The Redemption of Matthew McConaughey
Twenty years ago, the great Austin-based indie film Dazed and Confused made Matthew McConaughey a star. Seemingly overnight, the Texas native—who played the small but iconic role of David Wooderson, the sleazy, drawling charmer in his early 20s who still hangs out with high-school girls because “I get older, they stay the same age”—went from arthouse anonymity to Next Big Thing. Writer/director Richard Linklater had discovered a diamond in the hills of Central Texas, and soon everyone was talking about McConaughey’s big-screen charisma, brooding depth and Newmanesque looks. John Sayles, Joel Schumacher and Steven Spielberg all came calling. I remember at least one magazinecalling McConaughey the “New Brando.”
It’s 20 years later, and McConaughey has been no Marlon Brando. For every Lone Star there have been five rom-com trifles like Failure to Launch and How to Lose a Guy in 10 Days. For every serious performance that appeared to make good on that early Wooderson promise, there have been several in which McConaughey seemed more interested in taking his shirt off and cashing a check than in contributing anything meaningful. Somewhere along the line McConaughey fell in love with simply being in the movies, and any aspirations to art were thrown out the window.
But McConaughey may be finding himself again as an actor. His performances in Bernie, Mud and Magic Mike may not have been on Brando’s level, but they had depth. Which meant something after a decade wandering in the wilderness of profitable but empty nonsense. And now, with the recently released Dallas Buyers Club, McConaughey has finally come through with a performance that justifies at least some of that two-decade-old belief that this handsome, muscular, towering man is capable of something substantial. All it took, it turns out, was a willingness on McConaughey’s part to make himself less handsome, less muscular and less towering.
McConaughey plays Ron Woodroof, a real-life HIV-positive man in mid-1980s Dallas who sets up a “membership club” where other HIV-infected people can buy the drugs he’s illegally importing from Mexico. McConaughey lost 40 pounds to prepare himself for the role, reducing himself to a skeleton and adding his name to a small but growing list of venerated actors willing to mar their bodies for a part.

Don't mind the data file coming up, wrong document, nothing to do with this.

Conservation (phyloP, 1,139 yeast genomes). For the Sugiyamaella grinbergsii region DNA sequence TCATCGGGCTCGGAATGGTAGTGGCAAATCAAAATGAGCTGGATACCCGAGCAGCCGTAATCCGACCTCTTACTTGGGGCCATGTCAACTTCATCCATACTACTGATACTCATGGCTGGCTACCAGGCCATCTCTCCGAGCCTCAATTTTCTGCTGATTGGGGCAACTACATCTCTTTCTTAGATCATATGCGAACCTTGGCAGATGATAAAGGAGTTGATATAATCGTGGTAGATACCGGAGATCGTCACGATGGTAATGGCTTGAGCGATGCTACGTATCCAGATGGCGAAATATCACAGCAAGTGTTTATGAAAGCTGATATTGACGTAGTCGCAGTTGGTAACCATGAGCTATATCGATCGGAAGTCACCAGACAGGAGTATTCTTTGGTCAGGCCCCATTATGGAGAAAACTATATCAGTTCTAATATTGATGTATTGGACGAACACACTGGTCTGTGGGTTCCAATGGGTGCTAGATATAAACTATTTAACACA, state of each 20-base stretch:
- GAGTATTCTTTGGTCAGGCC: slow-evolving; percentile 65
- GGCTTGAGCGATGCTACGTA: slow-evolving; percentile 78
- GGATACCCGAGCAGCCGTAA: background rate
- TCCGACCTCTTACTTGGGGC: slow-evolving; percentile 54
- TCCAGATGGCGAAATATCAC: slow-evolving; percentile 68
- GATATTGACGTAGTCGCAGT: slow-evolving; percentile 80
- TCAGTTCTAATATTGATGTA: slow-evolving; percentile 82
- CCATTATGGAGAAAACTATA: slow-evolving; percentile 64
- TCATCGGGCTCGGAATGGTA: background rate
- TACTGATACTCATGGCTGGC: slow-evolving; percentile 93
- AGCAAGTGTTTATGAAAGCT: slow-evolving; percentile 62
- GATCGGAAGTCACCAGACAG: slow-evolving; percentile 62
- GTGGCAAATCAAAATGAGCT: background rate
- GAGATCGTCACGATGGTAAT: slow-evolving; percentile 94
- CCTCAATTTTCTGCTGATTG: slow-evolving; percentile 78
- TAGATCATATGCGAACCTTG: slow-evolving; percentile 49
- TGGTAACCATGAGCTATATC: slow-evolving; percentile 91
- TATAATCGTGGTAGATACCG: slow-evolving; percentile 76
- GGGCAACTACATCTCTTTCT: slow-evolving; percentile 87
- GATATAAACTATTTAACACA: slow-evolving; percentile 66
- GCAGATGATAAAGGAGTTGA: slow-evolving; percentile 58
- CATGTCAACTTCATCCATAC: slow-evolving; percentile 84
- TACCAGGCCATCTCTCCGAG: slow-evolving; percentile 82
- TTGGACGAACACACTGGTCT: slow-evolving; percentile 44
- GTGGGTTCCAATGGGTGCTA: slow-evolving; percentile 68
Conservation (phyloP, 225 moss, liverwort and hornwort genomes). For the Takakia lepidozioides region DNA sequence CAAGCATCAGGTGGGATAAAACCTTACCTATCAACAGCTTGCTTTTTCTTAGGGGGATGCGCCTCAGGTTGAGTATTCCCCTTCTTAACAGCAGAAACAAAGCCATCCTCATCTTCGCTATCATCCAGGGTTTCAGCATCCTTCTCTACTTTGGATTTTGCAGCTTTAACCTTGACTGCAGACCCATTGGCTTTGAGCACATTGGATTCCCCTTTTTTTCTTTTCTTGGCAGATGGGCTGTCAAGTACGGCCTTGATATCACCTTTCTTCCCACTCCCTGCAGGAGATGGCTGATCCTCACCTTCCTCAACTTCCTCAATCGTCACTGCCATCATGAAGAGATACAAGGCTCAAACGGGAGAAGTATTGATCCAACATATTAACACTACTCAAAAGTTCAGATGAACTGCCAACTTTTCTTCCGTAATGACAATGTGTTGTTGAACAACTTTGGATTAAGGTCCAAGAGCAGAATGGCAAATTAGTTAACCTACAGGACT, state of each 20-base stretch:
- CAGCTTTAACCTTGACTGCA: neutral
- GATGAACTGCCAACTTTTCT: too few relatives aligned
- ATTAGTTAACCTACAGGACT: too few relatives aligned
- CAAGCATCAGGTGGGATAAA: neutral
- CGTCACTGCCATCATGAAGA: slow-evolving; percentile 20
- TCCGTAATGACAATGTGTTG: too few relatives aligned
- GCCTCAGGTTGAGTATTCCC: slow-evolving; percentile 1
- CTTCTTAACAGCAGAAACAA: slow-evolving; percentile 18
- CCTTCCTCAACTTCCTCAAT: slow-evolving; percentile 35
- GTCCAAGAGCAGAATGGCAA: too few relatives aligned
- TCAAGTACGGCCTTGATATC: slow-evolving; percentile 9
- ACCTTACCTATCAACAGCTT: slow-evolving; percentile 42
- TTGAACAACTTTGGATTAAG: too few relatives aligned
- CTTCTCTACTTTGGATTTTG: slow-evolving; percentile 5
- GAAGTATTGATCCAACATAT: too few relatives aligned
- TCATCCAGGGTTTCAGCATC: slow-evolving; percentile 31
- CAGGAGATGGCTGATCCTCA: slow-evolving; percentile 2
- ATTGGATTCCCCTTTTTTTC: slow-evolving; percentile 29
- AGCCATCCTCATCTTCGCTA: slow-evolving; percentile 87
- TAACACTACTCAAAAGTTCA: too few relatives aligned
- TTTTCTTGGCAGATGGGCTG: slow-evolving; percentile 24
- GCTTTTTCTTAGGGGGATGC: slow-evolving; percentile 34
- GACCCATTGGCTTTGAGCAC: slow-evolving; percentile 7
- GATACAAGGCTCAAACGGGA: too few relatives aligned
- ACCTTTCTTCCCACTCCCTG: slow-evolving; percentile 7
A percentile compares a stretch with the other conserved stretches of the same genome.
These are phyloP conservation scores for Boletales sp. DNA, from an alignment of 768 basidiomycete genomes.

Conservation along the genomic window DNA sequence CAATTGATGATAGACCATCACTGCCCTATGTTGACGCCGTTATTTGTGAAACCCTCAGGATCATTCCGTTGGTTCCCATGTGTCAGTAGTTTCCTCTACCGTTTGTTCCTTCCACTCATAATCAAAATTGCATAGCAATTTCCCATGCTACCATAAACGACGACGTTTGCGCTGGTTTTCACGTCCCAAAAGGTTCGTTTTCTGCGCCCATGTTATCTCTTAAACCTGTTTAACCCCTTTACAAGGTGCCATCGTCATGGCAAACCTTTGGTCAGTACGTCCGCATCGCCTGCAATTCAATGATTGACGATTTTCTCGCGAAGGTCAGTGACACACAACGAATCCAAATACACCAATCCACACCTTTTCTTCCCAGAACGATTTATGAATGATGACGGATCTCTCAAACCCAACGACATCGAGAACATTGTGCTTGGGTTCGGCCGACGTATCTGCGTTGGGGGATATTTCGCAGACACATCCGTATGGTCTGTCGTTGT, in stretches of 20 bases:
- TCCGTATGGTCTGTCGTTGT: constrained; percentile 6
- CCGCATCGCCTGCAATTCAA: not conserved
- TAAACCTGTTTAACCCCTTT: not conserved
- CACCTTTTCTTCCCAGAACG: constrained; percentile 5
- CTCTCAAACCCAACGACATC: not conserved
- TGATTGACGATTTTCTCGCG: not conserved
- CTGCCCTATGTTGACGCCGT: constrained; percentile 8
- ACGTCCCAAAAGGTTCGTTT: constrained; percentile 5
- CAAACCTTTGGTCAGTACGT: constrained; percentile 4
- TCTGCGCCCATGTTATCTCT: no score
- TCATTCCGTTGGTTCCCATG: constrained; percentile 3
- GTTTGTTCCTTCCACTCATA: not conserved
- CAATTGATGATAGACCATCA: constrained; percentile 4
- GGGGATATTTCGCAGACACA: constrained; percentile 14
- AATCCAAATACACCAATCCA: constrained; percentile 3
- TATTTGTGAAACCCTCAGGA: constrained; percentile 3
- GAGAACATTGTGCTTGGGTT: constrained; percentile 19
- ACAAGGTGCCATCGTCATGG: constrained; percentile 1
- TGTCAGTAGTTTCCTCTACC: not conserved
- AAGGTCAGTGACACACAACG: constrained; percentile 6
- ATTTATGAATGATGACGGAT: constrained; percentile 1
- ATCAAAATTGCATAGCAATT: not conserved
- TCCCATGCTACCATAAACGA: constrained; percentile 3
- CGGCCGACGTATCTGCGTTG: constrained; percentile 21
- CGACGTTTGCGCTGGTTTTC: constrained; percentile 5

For some, like Robert DeNiro in Raging Bull and Christian Bale in The Machinist, that kind of physical transformation was necessary for realism’s sake. This is true for McConaughey as well (at the beginning of the movie Woodroof is given 30 days to live), but in his case the results seem to cut deeper, all the way to his soul. Perhaps more than any other actor who’s put himself through extreme body transfiguration for a role, Matthew McConaughey needed it—to find out what he’s really capable of, to inhabit a character, not just make him good to look at. In Dallas Buyers Club, McConaughey appears liberated, even renewed, by the degradation of his body, as if the curse of beauty had been keeping him boxed up, unable to become the men he portrays because he’s always so busy looking like Matthew McConaughey.
Later this month the Academy of Motion Picture Arts and Sciences will announce the nominations for this year’s Oscar awards, and McConaughey is expected to get a Best Actor nod. It looks like his fiercest competition will come from Robert Redford and Bruce Dern, both Hollywood legends who starred last year in small, introspective films in which very little happened, meaning viewers were free to study the lines of their faces, contemplate their legacies, and bemoan the injustice that they’ve never won a Best Actor Academy Award. If these three men are nominated, things could get interesting. Academy voters love actors who starve themselves almost as much as they love old actors who’ve been around for a long time but have never won an award. It’s transformation versus redemption.
But here’s the thing: McConaughey’s performance provides both. It’s everything voters could ever ask for—the Holy Grail of award-worthy performances. If the Academy truly loves a redemption story, and truly believes that a great acting job is a matter of metamorphosis, both of the actor and by the actor, then Matthew McConaughey, at long last, is their man.